|Hard at it...|
It must also be said that we’ve been enjoying the longer daylight hours that you get in Ireland at this time of the year – something we do miss when in Colombia (see previous post http://bit.ly/Xgz0J6). Plus – and we’re not just marketing the homeland here – the weather has actually been relatively good with little rain for the month or so we’ve been about thus far.
Throw in the odd radio interview (we have to market ourselves – listen at http://bit.ly/18CuOco), letters to newspapers* and trying to sort out the ridiculous paper work in a bid to secure a more ‘stable’ return to Colombia while at the same time not really knowing if it’s the ‘right’ move, and it’s pretty understandable that the ‘Wrong Way’ creative juices have dried up somewhat, temporarily as it may be (or maybe not?).
Yet, another factor, perhaps, in all of this is ‘familiarity breeding contempt’. The land we know – and love in many ways – so well rarely changes. From a physical point-of-view this is a good thing; but when it comes to the mindset of some of the people, it can become tiring. This is something that is especially common to rural areas as they have a more elderly population compared to the cities and commuter belts.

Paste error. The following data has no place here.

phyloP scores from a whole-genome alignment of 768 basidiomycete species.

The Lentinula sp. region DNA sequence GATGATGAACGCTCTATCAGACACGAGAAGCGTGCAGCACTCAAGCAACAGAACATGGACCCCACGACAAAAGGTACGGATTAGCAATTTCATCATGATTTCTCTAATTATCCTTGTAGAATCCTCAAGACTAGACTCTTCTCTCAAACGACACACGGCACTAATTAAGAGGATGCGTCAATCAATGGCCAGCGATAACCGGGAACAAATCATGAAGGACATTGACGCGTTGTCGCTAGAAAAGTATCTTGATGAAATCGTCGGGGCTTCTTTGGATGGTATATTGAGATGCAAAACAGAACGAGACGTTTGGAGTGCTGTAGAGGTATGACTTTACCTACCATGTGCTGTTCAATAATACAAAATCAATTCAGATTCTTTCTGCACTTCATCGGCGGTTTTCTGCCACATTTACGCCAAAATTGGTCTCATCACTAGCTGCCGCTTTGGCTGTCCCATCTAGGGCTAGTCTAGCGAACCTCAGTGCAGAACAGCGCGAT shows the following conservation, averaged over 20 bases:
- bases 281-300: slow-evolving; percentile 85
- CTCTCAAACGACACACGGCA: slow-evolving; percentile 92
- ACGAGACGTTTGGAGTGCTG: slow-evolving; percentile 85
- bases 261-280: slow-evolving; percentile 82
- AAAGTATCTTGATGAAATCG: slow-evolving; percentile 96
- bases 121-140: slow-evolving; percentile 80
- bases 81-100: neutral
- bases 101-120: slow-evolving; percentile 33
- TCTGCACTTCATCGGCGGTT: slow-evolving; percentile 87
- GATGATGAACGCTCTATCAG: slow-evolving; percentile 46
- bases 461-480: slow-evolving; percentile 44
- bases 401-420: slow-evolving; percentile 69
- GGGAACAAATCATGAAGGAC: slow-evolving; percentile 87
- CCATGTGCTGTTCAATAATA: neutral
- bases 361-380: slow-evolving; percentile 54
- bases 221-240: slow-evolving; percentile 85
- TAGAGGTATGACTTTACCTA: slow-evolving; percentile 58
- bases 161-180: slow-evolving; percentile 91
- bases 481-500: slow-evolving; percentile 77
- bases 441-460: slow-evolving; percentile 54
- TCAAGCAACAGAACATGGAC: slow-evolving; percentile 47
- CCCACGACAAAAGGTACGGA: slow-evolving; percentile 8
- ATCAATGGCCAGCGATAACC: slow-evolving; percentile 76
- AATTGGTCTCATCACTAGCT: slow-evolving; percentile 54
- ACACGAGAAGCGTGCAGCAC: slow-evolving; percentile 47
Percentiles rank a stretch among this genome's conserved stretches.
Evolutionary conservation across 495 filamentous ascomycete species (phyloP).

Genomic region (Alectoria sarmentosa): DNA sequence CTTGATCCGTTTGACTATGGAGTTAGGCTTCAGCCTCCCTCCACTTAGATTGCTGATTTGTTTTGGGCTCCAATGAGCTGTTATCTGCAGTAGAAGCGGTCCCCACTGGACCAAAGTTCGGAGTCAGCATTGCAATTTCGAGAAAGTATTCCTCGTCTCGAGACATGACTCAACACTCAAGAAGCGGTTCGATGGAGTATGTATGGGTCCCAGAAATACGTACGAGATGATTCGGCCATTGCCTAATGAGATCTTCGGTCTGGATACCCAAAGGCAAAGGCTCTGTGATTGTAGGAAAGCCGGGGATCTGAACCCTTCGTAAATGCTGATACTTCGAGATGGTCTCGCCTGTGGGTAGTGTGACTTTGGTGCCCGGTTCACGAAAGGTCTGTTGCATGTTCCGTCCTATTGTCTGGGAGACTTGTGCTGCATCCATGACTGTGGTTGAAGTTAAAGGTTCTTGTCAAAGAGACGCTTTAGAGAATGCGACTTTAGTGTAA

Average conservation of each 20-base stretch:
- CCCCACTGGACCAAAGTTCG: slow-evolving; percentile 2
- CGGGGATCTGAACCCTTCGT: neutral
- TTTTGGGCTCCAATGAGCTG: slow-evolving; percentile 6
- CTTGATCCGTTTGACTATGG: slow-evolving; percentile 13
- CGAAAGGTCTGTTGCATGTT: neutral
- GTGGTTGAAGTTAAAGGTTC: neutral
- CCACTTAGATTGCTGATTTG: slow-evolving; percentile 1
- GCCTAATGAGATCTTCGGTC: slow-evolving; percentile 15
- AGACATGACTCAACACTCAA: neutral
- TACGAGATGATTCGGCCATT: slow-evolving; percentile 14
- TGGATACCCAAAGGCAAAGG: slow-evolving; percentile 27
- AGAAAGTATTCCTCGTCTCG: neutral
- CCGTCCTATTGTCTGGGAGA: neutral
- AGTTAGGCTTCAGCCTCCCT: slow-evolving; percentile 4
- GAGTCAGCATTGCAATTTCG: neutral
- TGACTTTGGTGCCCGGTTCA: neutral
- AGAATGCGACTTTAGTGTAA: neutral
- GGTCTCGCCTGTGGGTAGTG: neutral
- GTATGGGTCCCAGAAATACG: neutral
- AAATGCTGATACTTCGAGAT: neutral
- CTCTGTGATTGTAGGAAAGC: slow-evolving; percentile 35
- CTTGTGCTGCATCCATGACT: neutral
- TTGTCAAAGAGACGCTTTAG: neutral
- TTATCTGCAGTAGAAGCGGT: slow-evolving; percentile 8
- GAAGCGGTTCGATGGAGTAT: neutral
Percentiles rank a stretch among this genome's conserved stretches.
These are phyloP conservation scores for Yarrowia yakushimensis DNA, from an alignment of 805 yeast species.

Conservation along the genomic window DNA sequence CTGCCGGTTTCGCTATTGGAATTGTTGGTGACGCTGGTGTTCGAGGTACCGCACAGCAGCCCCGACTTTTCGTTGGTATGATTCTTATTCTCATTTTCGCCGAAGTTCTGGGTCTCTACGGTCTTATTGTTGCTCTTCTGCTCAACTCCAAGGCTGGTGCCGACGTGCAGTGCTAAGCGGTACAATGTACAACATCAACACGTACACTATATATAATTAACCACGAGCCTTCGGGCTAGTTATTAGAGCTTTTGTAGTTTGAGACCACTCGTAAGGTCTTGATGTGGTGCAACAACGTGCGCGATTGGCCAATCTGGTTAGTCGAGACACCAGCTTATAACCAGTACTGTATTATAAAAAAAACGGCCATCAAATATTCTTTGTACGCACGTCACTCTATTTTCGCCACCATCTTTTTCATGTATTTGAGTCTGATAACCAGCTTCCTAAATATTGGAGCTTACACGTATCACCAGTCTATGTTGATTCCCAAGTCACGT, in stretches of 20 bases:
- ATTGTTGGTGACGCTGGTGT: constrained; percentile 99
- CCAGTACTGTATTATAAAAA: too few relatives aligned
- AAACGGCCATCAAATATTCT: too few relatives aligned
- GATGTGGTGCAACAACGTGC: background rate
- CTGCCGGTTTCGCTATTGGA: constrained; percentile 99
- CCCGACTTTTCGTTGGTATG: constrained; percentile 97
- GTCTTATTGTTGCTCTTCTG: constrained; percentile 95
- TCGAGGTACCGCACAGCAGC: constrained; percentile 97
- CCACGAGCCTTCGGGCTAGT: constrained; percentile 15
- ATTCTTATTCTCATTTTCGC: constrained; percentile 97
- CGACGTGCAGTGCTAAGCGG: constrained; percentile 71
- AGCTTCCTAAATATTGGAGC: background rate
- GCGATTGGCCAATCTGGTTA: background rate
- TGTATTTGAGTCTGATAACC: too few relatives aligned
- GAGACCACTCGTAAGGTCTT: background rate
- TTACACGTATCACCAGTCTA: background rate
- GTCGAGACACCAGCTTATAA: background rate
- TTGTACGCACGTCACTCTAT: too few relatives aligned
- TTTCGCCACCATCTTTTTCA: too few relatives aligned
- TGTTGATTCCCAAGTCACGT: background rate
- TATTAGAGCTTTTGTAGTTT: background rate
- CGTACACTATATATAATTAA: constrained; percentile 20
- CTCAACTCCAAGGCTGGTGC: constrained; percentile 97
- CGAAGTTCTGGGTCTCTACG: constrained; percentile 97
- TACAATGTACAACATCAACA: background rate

However it’s not exclusively rural or elderly – Ireland as a country has often been slow, averse even, to change. We may travel the globe and populate its four corners but back on the island we tend to maintain the status quo, with just some minor, superficial tweaks every now and again.
|Back to normality; the rain has arrived|
There’s a bit of an uproar when another scandal is revealed about our politicians or bankers or whoever, but it generally goes away again as quickly as it came on us. And at election time we tend to have the same sorry bunch looking up at us from the ballot paper – in a similar mould to previous candidates if not the same people – and we take pity on them, buying into them once again.
You can only read, listen and write about all this for so long until it just beats you with frustration and bleeds you dry.
So Ireland now (at least the rural areas), as it was before, is no country for young men it would appear.
Maybe, just maybe, we’ll find something to inspire us in that.
* Surprise, surprise but we like a newspaper rant every now and again, slightly edited from the original as this may be: http://bit.ly/1cRPm3N
For an earlier piece on Ireland and emigration, see On the road again, naturally http://bit.ly/14z2F3e.